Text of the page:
A Canadian University Faces Cryptojacking, Shuts Down Network
St. Francis Xavier University located in the eastern Canadian province of Nova Scotia is the most recent target of crypto mining malware. A major cyberattack forced the whole network within the premises to be completely shut down for almost a week as IT administrators tried to resolve the issue. Many cybercriminals who are shifting toward the technology behind cryptos are turning to cryptojacking as an easy tool for their endeavors.
Another Major Organization Falls Victim
It was announced that the attack targeted the school on 1 November, completely taking over the entire network for the purpose of the illegal mining of cryptos; it is not yet known what types of cryptos were used. As soon as the school became aware of the malware, it closed off its whole network which was pulled entirely off the grid, which in effect stopped any school activities related to online courses, storage facilities online, emails, banking transactions, and of course the WiFi.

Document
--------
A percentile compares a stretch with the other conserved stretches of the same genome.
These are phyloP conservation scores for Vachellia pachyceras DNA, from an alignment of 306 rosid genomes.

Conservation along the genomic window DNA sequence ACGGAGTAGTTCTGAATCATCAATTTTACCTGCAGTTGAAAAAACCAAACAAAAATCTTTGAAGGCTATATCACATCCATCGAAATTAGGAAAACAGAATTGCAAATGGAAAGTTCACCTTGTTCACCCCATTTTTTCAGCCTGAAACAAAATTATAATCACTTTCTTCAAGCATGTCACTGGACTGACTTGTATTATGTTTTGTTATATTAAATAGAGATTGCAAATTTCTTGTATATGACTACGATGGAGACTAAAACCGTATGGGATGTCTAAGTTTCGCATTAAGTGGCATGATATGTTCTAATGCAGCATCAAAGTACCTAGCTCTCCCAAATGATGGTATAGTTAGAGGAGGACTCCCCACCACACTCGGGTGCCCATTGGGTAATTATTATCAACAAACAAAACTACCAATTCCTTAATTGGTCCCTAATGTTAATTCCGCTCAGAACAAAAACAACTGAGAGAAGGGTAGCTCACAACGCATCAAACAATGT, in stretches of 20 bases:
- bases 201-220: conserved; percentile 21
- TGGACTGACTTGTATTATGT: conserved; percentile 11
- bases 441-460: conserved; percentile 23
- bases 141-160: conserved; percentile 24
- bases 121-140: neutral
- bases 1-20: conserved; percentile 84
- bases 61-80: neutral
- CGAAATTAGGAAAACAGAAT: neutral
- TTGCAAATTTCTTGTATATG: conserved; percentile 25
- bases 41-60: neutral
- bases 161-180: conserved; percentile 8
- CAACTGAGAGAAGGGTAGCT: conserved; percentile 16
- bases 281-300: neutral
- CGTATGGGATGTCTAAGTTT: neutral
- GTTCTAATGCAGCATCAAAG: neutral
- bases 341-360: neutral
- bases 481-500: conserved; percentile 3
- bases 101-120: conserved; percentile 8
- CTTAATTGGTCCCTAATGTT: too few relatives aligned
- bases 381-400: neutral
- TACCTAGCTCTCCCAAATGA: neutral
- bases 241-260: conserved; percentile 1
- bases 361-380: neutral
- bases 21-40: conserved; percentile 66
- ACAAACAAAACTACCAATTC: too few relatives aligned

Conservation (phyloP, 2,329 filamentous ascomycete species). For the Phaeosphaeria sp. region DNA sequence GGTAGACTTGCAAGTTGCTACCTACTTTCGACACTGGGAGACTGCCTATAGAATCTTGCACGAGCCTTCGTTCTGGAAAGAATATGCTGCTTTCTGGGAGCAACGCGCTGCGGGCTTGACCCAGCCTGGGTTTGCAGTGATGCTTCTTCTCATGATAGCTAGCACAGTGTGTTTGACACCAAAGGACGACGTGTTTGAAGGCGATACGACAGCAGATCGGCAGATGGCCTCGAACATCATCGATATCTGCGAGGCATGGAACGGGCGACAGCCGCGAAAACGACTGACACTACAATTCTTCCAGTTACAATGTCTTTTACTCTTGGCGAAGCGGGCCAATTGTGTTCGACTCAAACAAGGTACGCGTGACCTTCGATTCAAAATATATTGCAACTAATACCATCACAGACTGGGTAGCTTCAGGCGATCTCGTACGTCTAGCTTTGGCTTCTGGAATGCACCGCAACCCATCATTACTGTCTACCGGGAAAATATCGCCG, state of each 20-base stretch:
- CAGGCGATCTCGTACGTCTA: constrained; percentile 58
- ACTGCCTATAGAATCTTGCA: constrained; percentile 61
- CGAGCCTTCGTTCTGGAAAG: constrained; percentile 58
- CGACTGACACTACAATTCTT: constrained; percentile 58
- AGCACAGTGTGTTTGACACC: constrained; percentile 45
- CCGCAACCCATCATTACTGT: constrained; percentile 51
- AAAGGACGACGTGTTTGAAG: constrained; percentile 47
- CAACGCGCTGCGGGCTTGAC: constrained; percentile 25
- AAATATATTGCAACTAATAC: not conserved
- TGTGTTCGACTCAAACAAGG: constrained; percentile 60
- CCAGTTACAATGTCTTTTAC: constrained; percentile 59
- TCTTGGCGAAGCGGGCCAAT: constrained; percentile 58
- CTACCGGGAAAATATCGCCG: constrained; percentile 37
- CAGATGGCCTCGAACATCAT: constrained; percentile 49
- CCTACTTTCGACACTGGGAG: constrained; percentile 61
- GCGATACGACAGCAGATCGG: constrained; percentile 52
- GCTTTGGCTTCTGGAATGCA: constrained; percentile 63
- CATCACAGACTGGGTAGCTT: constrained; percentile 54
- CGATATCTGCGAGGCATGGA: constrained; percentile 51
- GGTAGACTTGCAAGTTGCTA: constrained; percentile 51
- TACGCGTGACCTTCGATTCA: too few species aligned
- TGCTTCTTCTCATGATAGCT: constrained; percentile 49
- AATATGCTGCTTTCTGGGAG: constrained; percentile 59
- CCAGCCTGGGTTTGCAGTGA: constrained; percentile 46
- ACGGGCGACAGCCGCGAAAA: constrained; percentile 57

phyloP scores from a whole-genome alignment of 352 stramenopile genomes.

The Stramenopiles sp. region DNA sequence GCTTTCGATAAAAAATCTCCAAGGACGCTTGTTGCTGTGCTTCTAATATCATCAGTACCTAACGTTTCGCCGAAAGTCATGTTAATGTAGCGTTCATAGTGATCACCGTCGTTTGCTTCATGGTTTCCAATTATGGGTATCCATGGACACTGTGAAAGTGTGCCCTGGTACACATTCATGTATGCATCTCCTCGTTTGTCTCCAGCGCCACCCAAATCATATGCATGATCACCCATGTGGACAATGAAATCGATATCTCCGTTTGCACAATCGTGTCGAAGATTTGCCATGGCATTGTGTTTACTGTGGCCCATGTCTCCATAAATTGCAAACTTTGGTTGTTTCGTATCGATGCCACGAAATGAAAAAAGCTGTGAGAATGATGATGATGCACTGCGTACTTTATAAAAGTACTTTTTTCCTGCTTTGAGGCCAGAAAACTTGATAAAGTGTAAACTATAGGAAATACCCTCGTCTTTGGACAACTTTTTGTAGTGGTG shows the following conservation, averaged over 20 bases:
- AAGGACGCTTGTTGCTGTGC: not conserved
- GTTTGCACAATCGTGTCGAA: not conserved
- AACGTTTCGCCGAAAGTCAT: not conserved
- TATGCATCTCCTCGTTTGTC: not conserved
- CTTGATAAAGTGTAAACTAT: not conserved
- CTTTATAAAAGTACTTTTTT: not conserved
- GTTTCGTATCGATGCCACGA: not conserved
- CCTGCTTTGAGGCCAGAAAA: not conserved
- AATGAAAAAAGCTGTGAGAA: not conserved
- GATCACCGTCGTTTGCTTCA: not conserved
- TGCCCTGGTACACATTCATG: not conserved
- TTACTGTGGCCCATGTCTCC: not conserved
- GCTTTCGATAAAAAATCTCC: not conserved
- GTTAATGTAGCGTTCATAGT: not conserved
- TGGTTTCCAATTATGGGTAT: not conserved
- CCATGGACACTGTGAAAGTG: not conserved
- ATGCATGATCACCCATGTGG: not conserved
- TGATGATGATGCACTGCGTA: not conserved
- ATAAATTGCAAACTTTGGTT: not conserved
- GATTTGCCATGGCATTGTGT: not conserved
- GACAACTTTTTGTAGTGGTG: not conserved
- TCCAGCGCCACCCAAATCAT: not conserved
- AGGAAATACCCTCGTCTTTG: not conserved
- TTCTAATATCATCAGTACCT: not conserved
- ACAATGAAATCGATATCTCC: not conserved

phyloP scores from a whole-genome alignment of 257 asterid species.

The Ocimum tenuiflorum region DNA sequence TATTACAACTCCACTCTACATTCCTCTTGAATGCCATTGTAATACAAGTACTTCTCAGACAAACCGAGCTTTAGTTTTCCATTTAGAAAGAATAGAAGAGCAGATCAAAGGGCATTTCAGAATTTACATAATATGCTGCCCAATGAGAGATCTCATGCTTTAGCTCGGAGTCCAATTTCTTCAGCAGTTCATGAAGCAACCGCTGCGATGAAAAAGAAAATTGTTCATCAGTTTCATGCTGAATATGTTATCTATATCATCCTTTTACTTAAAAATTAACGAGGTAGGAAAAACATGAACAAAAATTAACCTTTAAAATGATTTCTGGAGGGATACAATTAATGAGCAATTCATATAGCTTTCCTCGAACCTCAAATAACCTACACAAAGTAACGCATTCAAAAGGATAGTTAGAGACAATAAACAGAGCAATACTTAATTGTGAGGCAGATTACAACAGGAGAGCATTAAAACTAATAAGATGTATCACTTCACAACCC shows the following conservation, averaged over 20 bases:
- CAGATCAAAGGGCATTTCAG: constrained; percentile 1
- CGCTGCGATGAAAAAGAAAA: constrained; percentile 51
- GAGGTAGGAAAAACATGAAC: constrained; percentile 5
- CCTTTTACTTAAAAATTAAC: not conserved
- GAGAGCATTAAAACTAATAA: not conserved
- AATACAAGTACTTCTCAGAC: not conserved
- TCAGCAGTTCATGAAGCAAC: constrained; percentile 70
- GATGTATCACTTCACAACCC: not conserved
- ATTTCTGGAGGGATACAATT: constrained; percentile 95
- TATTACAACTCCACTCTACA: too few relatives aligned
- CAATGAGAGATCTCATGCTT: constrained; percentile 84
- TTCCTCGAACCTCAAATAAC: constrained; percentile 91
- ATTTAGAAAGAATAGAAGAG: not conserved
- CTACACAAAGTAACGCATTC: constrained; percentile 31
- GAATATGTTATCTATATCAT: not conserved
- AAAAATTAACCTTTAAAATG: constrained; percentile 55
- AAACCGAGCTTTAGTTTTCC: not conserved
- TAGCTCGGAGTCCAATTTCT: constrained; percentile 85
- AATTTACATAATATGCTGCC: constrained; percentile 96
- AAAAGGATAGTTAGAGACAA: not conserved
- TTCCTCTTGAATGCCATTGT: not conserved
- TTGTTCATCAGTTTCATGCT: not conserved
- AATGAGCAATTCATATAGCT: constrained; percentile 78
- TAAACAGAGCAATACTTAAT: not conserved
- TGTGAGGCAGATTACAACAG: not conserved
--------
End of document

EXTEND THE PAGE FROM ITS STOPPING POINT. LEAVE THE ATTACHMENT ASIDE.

The university released a statement about the incident on November 4 revealing that there hasn’t been any evidence pointing towards a compromise of any sensitive information during the attack and that the decision to go offline was a precautionary one while experts dealt with the problem and eliminated the malware. The statement mentions that the malware had utilized the computing power from StFX for the purpose of creating or discovering BTC for profit.
The school assured its community that all services should be properly restored and urged every individual to change the password of their university account.
Cryptojacking Is Becoming a Huge Problem
It seems there are many stories involving cryptojacking attacks and they are increasingly becoming more complicated. Just last October fake Adobe updates were used as a group of Trojan horses for the installations of software for mining cryptos. Furthermore, the government in India was also a victim of such attacks and faced a series of them across many governmental branches throughout the country.
McAfee Labs produced a warning last September that cryptojacking attacks that have been detected reached a shocking 86% increase during the second quarter of 2018, which makes it among the fastest growing threats in cybersecurity besides ransomware. About 30% of businesses in the United Kingdom have already reported attacks related to crypto mining according to a July report, and the issue seems to be getting worse because for hackers it is quite easy and cheap to integrate these systems with large organizational networks.